Art and About
Check out the modern home office's much more luxurious ancestor: Paris' eliteknew style (and secret doors)
For the educated 18th-century Parisian socialite, it was the age of correspondence. Both men and women wrote for business purposes, to share news between family and friends and for mere pleasure.
Young men and women were taught penmanship, grammar and how to craft a beautiful and sensible letter. The activity was engaged in at points throughout the day.
Thus emerged the ancestor to the modern day home office. Curious?
Strolling through the exhibit halls of Life & Luxury: The Art of Living in Eighteenth-Century Paris at the Museum of Fine Arts in Houston is like walking a day in the life of the French echelon in the the City of Lights. On view are some 160 objects assembled from 26 museums and private collections that mingle decorative arts, fine arts, clocks, fashion, writing instruments, metalwork, musical instruments, books, maps, scientific instruments—everything in-between what's considered to be either fine arts or applied arts today.
In this time of economic prosperity, the elite of Paris had the means to indulge and invest in beautiful objects used in everyday rituals.
That distinction wasn't so clearly defined in the 18th century. Arts were studied along science, business tools and scientific instruments were beautifully decorated in the style of the Rococo period. In this time of economic prosperity, the elite of Paris had the means to indulge and invest in beautiful objects used in everyday rituals.
The items in the bureau or the cabinet andthe chambers where business was conductedwere no exception.
On this Art and About video adventure, we continue our exploration of the lavish lifestyle of the top one percent in Paris. We started with the morning ritual of the toilette—not to be confused with our banal modern day interpretation of toilet—and now move into the professional vocation and activities of the very rich.
The bureaux was dedicated to business affairs and featured a big flat top broad writing desk made for spreading out and organizing paper. The activity is depicted in detail in Jacques-André-Joseph Aved's Portrait of Marc de Villiers, which illustrates the secretary to the king.
"Here [Marc de Villiers] is seated in his bureaux at his bureau plat; his correspondence is so prolific, he's had to file it together strapping it down with a canvass belt, " Charissa Bremer-David, J. Paul Getty Museum curator of sculpture and decorative arts, says. "His correspondence overflows as books and papers are resting on a chair nearby."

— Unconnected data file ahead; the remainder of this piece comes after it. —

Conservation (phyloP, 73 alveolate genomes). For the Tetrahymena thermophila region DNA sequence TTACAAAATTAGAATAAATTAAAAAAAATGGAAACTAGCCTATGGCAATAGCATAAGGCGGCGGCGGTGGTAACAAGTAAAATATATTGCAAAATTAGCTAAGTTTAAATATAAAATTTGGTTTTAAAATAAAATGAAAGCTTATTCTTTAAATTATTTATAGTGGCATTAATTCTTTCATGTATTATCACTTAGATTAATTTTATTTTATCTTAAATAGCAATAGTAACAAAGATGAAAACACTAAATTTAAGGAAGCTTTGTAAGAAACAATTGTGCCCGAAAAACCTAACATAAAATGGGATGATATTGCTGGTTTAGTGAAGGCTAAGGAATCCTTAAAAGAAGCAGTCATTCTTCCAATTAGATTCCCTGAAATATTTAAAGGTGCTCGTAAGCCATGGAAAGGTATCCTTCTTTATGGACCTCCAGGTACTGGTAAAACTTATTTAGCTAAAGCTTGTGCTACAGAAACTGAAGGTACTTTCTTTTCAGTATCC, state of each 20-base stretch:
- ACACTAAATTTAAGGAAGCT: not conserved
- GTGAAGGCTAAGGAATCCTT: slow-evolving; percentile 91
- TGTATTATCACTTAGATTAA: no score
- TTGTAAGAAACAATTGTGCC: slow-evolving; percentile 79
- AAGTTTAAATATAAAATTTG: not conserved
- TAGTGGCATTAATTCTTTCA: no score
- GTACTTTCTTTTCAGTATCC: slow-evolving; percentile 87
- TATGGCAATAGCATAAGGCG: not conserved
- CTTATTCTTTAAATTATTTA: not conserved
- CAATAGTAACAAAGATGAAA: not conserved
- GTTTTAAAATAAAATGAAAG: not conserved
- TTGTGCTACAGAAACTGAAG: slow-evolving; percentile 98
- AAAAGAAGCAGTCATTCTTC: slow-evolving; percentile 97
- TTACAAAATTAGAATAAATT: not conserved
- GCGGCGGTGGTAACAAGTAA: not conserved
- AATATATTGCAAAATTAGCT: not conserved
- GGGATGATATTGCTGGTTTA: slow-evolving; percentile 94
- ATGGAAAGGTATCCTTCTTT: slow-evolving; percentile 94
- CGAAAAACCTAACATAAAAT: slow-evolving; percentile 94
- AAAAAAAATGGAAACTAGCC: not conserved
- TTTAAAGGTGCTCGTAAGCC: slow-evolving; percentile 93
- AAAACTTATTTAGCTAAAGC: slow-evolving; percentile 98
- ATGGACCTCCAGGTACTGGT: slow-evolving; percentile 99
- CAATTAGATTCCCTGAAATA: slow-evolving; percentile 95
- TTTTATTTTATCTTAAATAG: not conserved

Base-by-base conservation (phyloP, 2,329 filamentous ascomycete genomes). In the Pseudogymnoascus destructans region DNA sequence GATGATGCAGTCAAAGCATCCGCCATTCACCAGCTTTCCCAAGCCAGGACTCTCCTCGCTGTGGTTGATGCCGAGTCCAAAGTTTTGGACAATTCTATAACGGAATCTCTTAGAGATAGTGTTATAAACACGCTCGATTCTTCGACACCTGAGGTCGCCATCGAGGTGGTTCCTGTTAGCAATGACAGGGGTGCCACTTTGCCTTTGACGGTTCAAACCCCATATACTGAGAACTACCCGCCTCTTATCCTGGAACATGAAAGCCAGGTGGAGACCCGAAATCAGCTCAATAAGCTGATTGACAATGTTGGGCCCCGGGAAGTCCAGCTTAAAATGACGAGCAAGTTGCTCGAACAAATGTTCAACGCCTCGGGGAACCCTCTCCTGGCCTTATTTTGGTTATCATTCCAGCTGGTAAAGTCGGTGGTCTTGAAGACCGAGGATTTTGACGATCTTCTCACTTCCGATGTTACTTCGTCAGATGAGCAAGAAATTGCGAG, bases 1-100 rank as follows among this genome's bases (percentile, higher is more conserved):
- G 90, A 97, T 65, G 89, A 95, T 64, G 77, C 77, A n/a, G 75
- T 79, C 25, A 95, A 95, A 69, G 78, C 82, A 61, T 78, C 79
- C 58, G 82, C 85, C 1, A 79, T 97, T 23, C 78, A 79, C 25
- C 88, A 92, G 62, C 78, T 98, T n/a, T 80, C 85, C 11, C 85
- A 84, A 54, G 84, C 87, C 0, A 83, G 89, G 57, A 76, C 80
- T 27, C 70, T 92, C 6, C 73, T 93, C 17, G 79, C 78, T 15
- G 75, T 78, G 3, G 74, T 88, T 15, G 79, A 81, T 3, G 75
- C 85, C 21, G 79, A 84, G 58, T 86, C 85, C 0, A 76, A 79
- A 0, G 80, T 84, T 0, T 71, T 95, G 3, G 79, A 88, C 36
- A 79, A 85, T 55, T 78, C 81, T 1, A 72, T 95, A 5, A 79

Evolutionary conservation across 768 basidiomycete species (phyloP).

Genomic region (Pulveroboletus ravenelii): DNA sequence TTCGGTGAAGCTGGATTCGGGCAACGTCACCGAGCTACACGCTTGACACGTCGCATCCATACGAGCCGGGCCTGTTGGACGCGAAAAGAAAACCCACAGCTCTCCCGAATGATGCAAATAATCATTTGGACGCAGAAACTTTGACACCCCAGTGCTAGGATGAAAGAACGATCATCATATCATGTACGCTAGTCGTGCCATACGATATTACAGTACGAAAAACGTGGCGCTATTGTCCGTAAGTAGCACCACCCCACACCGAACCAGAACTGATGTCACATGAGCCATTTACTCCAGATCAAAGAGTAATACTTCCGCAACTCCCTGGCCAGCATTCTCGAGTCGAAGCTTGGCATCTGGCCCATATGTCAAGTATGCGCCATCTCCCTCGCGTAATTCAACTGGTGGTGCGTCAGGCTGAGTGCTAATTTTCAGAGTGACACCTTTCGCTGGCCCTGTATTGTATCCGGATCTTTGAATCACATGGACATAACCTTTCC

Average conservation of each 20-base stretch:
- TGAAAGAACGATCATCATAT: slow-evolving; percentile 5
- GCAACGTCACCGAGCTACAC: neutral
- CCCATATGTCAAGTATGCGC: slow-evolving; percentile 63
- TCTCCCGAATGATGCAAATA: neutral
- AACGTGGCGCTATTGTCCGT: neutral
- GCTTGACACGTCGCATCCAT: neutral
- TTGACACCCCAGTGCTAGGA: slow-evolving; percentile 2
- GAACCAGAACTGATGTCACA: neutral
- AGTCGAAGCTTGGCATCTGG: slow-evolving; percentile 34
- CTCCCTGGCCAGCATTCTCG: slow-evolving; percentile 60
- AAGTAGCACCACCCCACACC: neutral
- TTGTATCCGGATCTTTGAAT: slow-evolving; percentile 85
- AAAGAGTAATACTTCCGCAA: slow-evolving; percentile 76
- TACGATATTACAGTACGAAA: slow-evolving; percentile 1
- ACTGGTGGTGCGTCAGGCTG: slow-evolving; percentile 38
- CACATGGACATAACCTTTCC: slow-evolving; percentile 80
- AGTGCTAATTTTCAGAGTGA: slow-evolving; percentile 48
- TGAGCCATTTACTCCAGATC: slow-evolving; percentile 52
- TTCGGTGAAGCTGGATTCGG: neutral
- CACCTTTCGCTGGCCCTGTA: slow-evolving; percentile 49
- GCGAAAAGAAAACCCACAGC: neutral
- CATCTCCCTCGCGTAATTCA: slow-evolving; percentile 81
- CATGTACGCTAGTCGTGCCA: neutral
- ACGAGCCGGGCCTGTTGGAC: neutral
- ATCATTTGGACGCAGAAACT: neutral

The desk—built circa 1720-25 by Charles Cressent—is accessorized by a paperweight and an inkstand set. One container held the ink, another contained sand to sprinkle over the wet ink to hasten drying. The center pod carried a sea sponge used to clean the ink from the tip of the quills.
"We have a beautiful leather chair and one of the first pieces of ergonomically correct chairs," Bremer-David, explains. "It's well padded with a rounded back and a serpentine seat front designed for someone who was meant to sit a desk for long periods of time and write. It supports one's legs, back, arms and elbows in a seated position.
"Built-in to the armrests are hidden pockets lined with velvet, meant to hold something precious like eyeglasses, coins, a miniature portrait of a beloved or a pocket watch."
Time keeping was a serious matter when conducting business. The space is fitted with a cartel clock by Cressent, which was also responsible for the desk, and monumental 9-foot storage cabinets flanking the desk.
Though the interiors of the cupboards have been rebuilt over time, it's speculated that books, writing, correspondence, files, papers and collectors items like small bronzes were stored inside its ornamented concave and convex doors.
Each cabinet door has a key hole. But most curious is the center door's latch on the reverse side, which allows the cupboard door to open from the interior.
"The gilt bronze mounds in the cabinets are evocative of the allegories of the arts and sciences," Bremer-David says. "Putti (cherubs) playing with musical instruments, putti working with the implements of sciences, astronomy, geography—latitude and longitude were a great challenge of the 18th century and the putii are working hard recording these measurements."
Each cabinet door has a key hole. But most curious is the center door's latch on the reverse side, which allows the cupboard door to open from the interior. It might have been a secret passageway from the bureaux to another space like a corridor, bedroom or secret chamber.
The exhibit continues on to the study of sciences, art collecting, the meal, entertaining and prayer. Be on the look out for future Art and About videos continuing our 18th century luxurious odyssey.
Or better yet, pay a visit to the Museum of Fine Arts, Houston. Access to the Life & Luxury exhibit comes with standard museum admission.